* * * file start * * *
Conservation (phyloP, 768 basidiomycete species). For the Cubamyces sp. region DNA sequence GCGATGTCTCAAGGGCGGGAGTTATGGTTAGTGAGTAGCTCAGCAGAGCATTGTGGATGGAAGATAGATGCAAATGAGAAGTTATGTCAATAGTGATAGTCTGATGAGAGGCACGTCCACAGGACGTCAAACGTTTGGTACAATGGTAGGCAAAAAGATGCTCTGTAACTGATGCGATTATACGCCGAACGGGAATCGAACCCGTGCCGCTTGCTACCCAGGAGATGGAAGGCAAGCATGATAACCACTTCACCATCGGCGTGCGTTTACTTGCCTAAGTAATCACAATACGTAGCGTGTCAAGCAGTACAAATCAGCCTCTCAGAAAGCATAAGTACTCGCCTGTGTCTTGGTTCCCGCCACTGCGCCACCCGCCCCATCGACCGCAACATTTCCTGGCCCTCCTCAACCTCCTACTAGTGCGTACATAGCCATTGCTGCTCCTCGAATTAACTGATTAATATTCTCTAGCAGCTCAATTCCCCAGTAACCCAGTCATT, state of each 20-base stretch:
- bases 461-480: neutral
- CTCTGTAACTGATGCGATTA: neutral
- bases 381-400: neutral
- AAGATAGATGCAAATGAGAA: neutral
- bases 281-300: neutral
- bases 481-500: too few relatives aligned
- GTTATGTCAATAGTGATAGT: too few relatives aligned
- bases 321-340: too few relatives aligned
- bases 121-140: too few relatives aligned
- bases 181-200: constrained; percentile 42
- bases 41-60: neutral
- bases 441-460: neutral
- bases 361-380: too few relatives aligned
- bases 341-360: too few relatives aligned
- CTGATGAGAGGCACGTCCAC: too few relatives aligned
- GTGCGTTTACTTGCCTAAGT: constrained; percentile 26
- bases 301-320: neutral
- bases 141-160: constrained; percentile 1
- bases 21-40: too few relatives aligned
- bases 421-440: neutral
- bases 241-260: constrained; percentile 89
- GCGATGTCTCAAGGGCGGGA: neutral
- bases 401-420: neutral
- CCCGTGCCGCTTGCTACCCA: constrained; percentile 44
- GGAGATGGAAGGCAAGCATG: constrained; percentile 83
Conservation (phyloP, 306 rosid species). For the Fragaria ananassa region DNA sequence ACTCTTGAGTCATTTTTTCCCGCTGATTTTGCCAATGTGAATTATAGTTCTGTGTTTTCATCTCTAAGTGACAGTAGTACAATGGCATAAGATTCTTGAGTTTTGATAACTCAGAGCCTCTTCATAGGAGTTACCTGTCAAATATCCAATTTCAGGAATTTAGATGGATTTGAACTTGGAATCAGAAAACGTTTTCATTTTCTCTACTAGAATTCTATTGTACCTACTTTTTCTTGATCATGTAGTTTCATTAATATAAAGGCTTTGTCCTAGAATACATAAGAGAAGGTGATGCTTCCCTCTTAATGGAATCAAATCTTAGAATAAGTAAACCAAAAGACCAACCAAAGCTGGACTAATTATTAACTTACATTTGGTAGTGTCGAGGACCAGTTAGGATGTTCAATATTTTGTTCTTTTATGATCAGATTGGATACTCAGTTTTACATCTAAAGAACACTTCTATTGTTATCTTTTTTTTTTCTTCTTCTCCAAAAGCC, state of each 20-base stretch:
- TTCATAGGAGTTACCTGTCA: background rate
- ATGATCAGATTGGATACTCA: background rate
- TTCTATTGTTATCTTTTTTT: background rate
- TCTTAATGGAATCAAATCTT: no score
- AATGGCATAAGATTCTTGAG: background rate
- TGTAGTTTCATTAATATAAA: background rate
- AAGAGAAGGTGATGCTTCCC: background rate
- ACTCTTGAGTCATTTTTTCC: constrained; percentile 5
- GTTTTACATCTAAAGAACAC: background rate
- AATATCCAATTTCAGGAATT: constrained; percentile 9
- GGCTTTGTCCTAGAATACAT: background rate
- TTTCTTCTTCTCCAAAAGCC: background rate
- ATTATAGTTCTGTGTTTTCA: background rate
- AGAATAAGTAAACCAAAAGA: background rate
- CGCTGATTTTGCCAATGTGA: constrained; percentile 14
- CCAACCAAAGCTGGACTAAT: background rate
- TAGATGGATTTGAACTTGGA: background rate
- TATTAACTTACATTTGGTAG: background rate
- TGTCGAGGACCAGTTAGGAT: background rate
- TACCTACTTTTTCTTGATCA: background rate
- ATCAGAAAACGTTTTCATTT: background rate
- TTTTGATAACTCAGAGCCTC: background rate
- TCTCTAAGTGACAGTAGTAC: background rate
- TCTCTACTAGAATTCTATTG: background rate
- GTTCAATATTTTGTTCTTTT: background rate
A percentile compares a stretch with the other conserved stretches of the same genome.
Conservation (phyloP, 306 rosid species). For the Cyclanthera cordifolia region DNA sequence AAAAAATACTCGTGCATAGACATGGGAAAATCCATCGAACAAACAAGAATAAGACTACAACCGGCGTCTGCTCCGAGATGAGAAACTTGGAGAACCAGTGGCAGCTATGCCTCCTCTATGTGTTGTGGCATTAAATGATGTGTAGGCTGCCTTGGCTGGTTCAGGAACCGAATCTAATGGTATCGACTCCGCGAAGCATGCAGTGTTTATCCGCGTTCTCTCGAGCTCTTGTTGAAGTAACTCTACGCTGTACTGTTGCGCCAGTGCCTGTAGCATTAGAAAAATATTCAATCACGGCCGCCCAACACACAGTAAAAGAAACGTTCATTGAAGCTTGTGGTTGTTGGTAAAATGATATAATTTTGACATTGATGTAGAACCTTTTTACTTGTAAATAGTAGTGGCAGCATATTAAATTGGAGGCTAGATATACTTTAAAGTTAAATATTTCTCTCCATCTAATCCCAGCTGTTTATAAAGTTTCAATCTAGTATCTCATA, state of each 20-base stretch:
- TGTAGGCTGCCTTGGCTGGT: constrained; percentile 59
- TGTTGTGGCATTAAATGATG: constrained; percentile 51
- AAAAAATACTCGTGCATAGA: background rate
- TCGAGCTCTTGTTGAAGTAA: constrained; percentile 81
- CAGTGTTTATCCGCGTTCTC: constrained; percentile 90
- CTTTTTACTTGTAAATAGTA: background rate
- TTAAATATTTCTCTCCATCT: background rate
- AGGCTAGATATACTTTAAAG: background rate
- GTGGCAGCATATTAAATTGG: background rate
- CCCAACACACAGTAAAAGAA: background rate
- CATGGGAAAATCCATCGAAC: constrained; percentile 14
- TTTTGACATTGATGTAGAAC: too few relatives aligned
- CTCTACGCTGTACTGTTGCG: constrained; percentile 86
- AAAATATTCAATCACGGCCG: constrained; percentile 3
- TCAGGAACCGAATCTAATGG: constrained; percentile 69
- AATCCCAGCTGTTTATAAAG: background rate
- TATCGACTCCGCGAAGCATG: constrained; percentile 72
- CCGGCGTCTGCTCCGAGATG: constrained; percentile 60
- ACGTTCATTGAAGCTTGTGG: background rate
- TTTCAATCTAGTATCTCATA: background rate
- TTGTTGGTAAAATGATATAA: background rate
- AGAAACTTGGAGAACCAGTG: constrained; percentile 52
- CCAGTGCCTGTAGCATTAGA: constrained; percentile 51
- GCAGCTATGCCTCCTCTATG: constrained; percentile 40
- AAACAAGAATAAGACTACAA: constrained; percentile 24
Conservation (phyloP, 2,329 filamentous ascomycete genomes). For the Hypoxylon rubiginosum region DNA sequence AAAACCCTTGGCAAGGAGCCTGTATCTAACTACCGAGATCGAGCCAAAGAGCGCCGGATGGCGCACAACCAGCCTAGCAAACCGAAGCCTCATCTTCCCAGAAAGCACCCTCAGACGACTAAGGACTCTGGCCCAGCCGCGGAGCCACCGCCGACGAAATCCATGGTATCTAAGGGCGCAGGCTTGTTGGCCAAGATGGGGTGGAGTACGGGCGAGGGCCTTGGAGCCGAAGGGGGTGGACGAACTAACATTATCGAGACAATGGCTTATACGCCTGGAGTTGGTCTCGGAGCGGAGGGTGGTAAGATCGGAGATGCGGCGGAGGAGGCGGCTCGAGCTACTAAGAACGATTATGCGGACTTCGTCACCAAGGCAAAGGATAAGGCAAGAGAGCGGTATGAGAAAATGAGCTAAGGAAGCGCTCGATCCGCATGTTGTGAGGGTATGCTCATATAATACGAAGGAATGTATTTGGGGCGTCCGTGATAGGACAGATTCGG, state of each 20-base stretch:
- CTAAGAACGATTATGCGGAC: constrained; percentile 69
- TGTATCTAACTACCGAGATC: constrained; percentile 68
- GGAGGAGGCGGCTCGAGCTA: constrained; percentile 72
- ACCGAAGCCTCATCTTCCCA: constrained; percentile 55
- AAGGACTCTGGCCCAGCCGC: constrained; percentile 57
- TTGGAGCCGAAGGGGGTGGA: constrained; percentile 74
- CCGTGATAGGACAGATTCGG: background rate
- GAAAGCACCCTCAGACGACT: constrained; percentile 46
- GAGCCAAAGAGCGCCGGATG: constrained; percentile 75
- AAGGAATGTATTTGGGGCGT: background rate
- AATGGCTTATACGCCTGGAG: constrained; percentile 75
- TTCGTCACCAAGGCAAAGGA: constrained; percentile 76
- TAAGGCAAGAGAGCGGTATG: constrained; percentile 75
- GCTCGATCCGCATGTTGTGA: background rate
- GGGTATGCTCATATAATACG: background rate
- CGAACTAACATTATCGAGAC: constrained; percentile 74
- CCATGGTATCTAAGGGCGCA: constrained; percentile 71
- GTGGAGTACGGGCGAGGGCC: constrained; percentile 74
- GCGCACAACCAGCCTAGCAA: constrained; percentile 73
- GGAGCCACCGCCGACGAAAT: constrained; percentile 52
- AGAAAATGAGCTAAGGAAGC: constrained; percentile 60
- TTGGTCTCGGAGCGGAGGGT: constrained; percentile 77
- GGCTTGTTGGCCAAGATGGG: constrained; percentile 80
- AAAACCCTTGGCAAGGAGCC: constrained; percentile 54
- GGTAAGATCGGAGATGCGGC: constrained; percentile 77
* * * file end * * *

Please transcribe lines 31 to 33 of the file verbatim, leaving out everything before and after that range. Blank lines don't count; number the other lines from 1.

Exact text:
- TCTTAATGGAATCAAATCTT: no score
- AATGGCATAAGATTCTTGAG: background rate
- TGTAGTTTCATTAATATAAA: background rate